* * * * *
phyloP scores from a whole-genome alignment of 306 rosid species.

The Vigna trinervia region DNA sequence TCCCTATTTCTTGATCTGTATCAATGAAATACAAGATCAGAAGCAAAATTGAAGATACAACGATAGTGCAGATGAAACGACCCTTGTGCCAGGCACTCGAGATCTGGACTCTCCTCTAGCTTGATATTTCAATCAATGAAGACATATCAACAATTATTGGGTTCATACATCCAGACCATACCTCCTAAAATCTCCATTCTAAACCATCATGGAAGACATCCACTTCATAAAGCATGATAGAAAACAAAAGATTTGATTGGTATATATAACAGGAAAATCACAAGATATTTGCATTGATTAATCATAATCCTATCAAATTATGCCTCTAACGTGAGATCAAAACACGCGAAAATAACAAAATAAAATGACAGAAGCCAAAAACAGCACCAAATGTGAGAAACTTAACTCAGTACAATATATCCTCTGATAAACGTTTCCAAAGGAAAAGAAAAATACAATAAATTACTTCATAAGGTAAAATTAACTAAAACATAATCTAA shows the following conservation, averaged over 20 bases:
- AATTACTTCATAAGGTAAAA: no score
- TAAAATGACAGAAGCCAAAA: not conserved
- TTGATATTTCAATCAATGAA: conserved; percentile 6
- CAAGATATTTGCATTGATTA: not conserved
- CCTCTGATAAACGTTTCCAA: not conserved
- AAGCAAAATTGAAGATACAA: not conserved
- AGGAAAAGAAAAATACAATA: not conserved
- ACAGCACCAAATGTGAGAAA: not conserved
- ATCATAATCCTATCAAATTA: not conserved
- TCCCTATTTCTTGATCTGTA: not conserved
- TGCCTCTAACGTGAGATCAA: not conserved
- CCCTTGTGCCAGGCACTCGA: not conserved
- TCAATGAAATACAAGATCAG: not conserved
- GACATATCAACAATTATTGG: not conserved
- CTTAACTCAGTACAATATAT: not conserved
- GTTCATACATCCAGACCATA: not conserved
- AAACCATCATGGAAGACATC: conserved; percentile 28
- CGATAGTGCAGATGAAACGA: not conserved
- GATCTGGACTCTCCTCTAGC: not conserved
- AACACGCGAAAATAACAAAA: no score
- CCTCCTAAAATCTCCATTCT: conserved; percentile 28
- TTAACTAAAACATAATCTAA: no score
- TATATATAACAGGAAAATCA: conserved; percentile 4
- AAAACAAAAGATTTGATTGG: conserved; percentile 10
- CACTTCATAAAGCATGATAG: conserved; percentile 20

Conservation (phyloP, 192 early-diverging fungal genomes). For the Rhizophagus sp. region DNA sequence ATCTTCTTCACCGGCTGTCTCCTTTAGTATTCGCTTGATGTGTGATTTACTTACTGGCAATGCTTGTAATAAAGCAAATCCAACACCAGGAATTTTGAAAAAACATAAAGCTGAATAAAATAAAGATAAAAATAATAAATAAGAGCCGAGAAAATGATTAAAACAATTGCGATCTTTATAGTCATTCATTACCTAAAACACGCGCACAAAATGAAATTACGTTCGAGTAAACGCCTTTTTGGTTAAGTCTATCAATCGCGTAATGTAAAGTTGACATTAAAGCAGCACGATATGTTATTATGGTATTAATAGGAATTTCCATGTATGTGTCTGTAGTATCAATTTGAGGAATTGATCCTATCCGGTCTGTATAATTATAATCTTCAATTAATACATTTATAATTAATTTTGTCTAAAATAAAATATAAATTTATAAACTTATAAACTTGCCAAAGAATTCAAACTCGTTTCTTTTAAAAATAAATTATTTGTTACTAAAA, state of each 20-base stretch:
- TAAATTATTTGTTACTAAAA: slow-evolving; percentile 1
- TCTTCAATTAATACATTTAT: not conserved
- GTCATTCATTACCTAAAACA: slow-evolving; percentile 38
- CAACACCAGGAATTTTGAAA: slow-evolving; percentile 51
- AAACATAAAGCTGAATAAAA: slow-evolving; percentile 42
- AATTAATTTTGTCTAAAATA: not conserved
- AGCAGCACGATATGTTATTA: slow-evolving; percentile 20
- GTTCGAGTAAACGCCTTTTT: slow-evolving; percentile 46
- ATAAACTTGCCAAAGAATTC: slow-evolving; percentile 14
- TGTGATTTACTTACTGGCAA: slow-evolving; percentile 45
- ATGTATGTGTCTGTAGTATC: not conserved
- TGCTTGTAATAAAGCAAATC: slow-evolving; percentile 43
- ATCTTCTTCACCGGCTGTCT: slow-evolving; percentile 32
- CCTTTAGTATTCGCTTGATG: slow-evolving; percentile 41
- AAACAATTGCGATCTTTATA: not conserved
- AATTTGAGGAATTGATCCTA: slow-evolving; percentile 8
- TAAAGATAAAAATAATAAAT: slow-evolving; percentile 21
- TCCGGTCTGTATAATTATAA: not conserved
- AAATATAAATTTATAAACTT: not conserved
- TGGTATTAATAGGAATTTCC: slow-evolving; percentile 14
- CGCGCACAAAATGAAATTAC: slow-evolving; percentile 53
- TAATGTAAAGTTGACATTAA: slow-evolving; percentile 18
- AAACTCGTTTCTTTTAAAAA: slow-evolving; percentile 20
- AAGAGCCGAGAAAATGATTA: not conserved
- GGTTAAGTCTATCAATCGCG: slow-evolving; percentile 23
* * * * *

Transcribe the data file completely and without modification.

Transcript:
phyloP scores from a whole-genome alignment of 306 rosid species.

The Vigna trinervia region DNA sequence TCCCTATTTCTTGATCTGTATCAATGAAATACAAGATCAGAAGCAAAATTGAAGATACAACGATAGTGCAGATGAAACGACCCTTGTGCCAGGCACTCGAGATCTGGACTCTCCTCTAGCTTGATATTTCAATCAATGAAGACATATCAACAATTATTGGGTTCATACATCCAGACCATACCTCCTAAAATCTCCATTCTAAACCATCATGGAAGACATCCACTTCATAAAGCATGATAGAAAACAAAAGATTTGATTGGTATATATAACAGGAAAATCACAAGATATTTGCATTGATTAATCATAATCCTATCAAATTATGCCTCTAACGTGAGATCAAAACACGCGAAAATAACAAAATAAAATGACAGAAGCCAAAAACAGCACCAAATGTGAGAAACTTAACTCAGTACAATATATCCTCTGATAAACGTTTCCAAAGGAAAAGAAAAATACAATAAATTACTTCATAAGGTAAAATTAACTAAAACATAATCTAA shows the following conservation, averaged over 20 bases:
- AATTACTTCATAAGGTAAAA: no score
- TAAAATGACAGAAGCCAAAA: not conserved
- TTGATATTTCAATCAATGAA: conserved; percentile 6
- CAAGATATTTGCATTGATTA: not conserved
- CCTCTGATAAACGTTTCCAA: not conserved
- AAGCAAAATTGAAGATACAA: not conserved
- AGGAAAAGAAAAATACAATA: not conserved
- ACAGCACCAAATGTGAGAAA: not conserved
- ATCATAATCCTATCAAATTA: not conserved
- TCCCTATTTCTTGATCTGTA: not conserved
- TGCCTCTAACGTGAGATCAA: not conserved
- CCCTTGTGCCAGGCACTCGA: not conserved
- TCAATGAAATACAAGATCAG: not conserved
- GACATATCAACAATTATTGG: not conserved
- CTTAACTCAGTACAATATAT: not conserved
- GTTCATACATCCAGACCATA: not conserved
- AAACCATCATGGAAGACATC: conserved; percentile 28
- CGATAGTGCAGATGAAACGA: not conserved
- GATCTGGACTCTCCTCTAGC: not conserved
- AACACGCGAAAATAACAAAA: no score
- CCTCCTAAAATCTCCATTCT: conserved; percentile 28
- TTAACTAAAACATAATCTAA: no score
- TATATATAACAGGAAAATCA: conserved; percentile 4
- AAAACAAAAGATTTGATTGG: conserved; percentile 10
- CACTTCATAAAGCATGATAG: conserved; percentile 20

Conservation (phyloP, 192 early-diverging fungal genomes). For the Rhizophagus sp. region DNA sequence ATCTTCTTCACCGGCTGTCTCCTTTAGTATTCGCTTGATGTGTGATTTACTTACTGGCAATGCTTGTAATAAAGCAAATCCAACACCAGGAATTTTGAAAAAACATAAAGCTGAATAAAATAAAGATAAAAATAATAAATAAGAGCCGAGAAAATGATTAAAACAATTGCGATCTTTATAGTCATTCATTACCTAAAACACGCGCACAAAATGAAATTACGTTCGAGTAAACGCCTTTTTGGTTAAGTCTATCAATCGCGTAATGTAAAGTTGACATTAAAGCAGCACGATATGTTATTATGGTATTAATAGGAATTTCCATGTATGTGTCTGTAGTATCAATTTGAGGAATTGATCCTATCCGGTCTGTATAATTATAATCTTCAATTAATACATTTATAATTAATTTTGTCTAAAATAAAATATAAATTTATAAACTTATAAACTTGCCAAAGAATTCAAACTCGTTTCTTTTAAAAATAAATTATTTGTTACTAAAA, state of each 20-base stretch:
- TAAATTATTTGTTACTAAAA: slow-evolving; percentile 1
- TCTTCAATTAATACATTTAT: not conserved
- GTCATTCATTACCTAAAACA: slow-evolving; percentile 38
- CAACACCAGGAATTTTGAAA: slow-evolving; percentile 51
- AAACATAAAGCTGAATAAAA: slow-evolving; percentile 42
- AATTAATTTTGTCTAAAATA: not conserved
- AGCAGCACGATATGTTATTA: slow-evolving; percentile 20
- GTTCGAGTAAACGCCTTTTT: slow-evolving; percentile 46
- ATAAACTTGCCAAAGAATTC: slow-evolving; percentile 14
- TGTGATTTACTTACTGGCAA: slow-evolving; percentile 45
- ATGTATGTGTCTGTAGTATC: not conserved
- TGCTTGTAATAAAGCAAATC: slow-evolving; percentile 43
- ATCTTCTTCACCGGCTGTCT: slow-evolving; percentile 32
- CCTTTAGTATTCGCTTGATG: slow-evolving; percentile 41
- AAACAATTGCGATCTTTATA: not conserved
- AATTTGAGGAATTGATCCTA: slow-evolving; percentile 8
- TAAAGATAAAAATAATAAAT: slow-evolving; percentile 21
- TCCGGTCTGTATAATTATAA: not conserved
- AAATATAAATTTATAAACTT: not conserved
- TGGTATTAATAGGAATTTCC: slow-evolving; percentile 14
- CGCGCACAAAATGAAATTAC: slow-evolving; percentile 53
- TAATGTAAAGTTGACATTAA: slow-evolving; percentile 18
- AAACTCGTTTCTTTTAAAAA: slow-evolving; percentile 20
- AAGAGCCGAGAAAATGATTA: not conserved
- GGTTAAGTCTATCAATCGCG: slow-evolving; percentile 23